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Still, military leaders acknowledge a lot of work remains to be done.
Metzler said the goal for this year is to continue efforts to increase reporting while also working more directly to reduce the survey number of 26,000 sexual harassment and assault victims.
Already, the military services are exchanging information on prevention programs that seem to be working.
Air Force officials, for example, visited a Navy pilot program at Naval Station Great Lakes in Illinois that worked with local hotels and bars to try to crack down on drinking by sailors from the naval station there. In the program, sailors are being taught to intervene when they see mates in trouble or engaging in bad behavior.
Loftus said the goal this year will be to improve the training so that sailors will actually have to act out scenarios in order to help them figure out when it’s best to intervene and to ensure they have some type of plan before jumping into a situation.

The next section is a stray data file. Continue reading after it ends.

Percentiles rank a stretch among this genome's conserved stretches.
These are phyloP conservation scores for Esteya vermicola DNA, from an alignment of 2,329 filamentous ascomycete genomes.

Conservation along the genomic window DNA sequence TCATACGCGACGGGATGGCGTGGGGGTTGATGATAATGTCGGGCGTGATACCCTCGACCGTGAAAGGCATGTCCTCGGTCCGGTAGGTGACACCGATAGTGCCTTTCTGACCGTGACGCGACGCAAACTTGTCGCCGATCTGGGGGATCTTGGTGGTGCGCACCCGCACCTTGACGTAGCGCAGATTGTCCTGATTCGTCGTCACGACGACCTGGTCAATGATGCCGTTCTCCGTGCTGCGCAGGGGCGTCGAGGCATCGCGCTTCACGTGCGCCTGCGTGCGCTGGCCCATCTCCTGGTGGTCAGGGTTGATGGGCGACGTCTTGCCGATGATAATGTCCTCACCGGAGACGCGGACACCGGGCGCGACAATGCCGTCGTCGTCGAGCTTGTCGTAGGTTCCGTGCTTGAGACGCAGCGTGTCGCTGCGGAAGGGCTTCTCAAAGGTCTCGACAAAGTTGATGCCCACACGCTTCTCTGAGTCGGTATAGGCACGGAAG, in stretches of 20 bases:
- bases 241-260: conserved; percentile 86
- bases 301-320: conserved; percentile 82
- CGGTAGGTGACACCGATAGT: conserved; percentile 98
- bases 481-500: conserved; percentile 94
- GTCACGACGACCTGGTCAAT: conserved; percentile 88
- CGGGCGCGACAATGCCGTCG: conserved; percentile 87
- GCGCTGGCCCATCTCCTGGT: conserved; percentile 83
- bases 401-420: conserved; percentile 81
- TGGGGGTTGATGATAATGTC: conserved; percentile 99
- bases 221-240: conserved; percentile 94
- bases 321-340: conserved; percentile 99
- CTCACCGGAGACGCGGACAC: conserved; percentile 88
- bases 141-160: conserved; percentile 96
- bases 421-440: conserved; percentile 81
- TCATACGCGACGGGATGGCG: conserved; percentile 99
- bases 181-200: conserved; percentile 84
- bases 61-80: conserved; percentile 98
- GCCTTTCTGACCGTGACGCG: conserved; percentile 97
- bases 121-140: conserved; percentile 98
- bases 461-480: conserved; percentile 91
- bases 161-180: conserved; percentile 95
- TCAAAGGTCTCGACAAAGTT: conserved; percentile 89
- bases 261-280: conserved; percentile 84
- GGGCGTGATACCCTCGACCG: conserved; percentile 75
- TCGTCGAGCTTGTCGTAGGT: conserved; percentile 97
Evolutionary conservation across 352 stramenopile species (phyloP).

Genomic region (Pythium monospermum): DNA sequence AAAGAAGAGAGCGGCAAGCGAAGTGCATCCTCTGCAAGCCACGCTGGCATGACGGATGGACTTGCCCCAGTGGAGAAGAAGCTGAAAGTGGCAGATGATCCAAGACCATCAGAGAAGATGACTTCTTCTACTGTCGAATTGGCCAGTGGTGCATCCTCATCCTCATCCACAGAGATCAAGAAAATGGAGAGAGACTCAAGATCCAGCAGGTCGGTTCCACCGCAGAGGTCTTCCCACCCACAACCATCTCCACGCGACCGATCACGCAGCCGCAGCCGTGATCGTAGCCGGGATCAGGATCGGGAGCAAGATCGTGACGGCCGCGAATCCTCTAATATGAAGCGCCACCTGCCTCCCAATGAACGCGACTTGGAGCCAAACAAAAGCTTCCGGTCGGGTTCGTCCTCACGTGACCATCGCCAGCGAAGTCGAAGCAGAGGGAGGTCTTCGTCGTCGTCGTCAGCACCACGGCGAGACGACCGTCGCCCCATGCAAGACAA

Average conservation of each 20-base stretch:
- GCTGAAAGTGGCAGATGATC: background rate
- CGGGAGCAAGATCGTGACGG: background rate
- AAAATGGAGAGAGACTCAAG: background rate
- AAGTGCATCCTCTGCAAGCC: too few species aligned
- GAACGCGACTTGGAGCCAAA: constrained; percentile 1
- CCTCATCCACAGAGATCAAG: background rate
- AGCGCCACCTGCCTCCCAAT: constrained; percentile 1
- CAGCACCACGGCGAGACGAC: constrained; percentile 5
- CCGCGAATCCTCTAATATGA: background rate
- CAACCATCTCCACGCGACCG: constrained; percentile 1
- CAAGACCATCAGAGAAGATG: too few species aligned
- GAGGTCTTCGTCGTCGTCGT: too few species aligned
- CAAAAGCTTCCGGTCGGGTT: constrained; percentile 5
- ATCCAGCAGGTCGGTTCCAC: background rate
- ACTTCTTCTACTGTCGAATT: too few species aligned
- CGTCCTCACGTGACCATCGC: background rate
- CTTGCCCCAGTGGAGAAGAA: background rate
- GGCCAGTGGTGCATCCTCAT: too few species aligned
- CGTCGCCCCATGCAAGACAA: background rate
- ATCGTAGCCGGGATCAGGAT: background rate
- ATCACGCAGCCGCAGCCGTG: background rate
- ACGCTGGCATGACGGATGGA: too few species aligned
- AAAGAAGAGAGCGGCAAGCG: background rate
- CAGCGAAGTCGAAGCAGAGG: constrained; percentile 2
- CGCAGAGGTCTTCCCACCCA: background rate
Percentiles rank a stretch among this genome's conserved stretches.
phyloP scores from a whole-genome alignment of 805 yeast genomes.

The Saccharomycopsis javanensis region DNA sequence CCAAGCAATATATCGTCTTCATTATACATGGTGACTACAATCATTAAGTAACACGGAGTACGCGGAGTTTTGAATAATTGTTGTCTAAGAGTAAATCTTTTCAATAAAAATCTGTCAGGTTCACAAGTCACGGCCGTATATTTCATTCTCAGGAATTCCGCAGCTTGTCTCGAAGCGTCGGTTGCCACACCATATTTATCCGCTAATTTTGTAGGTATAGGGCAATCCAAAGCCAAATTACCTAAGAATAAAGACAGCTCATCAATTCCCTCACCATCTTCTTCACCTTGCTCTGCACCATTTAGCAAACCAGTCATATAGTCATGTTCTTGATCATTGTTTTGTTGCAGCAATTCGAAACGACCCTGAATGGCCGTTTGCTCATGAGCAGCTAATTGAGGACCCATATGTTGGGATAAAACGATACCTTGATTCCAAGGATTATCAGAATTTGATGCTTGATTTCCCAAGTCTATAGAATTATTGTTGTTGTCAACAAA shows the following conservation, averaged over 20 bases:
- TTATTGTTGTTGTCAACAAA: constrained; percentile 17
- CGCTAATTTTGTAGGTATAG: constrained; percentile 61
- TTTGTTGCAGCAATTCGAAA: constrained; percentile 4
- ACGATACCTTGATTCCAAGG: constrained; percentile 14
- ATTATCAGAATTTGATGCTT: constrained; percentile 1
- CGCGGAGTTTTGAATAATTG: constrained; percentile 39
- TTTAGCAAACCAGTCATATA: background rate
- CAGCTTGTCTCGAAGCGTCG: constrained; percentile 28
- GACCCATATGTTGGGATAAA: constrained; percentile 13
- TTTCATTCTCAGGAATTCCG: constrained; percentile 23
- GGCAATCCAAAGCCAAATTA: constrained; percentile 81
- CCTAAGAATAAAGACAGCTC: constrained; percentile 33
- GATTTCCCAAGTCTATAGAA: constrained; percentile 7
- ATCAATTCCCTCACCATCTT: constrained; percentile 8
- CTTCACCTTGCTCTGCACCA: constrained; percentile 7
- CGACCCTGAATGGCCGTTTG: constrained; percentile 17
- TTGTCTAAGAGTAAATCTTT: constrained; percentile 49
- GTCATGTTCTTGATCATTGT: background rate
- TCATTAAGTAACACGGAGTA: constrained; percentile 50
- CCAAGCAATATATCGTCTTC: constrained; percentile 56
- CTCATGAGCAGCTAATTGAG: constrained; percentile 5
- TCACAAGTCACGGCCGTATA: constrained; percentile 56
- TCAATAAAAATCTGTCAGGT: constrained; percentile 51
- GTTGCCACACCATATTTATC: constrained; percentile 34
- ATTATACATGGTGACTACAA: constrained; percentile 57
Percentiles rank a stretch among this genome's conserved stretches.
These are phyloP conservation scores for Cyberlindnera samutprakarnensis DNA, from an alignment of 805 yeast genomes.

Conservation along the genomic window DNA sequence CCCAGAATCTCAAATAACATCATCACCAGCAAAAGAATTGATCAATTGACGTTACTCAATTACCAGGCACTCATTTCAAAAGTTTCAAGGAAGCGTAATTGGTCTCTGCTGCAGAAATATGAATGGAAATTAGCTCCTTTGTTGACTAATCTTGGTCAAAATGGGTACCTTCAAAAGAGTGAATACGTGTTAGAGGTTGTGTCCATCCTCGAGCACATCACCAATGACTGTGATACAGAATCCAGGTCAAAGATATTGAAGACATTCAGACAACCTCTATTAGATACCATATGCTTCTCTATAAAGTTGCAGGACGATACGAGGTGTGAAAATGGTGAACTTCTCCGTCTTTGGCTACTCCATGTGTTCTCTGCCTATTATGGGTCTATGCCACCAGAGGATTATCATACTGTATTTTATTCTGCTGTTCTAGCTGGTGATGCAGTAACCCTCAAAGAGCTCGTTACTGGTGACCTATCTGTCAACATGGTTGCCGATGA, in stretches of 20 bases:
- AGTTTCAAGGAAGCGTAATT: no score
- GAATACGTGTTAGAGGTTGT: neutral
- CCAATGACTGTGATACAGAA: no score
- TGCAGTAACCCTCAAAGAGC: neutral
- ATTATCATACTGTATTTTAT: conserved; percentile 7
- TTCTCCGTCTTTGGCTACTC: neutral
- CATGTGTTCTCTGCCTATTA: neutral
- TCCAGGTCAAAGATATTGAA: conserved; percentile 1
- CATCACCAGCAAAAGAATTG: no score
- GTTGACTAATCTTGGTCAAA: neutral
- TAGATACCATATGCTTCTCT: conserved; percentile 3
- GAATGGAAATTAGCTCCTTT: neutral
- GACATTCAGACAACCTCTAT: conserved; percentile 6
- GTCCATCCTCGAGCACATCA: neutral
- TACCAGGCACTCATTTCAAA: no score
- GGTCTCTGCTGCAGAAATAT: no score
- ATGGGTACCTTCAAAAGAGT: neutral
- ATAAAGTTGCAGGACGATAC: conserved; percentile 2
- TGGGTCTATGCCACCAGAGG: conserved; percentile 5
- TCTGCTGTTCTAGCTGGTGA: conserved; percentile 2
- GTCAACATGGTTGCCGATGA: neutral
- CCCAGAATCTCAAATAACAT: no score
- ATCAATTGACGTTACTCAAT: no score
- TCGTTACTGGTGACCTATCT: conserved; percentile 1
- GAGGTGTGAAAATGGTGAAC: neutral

Other programs that are being used more broadly include moves to cut hours of alcohol sales and the use of roving patrols of service members looking out for troops in trouble. She also said that some commanders are making their courts martial more public, publicizing the punishments for crimes, including sexual assault, and even holding cases on their parade fields, where all can watch.
"We’re still not where we want things to be," said Metzler. "But we think all of this is having an effect."
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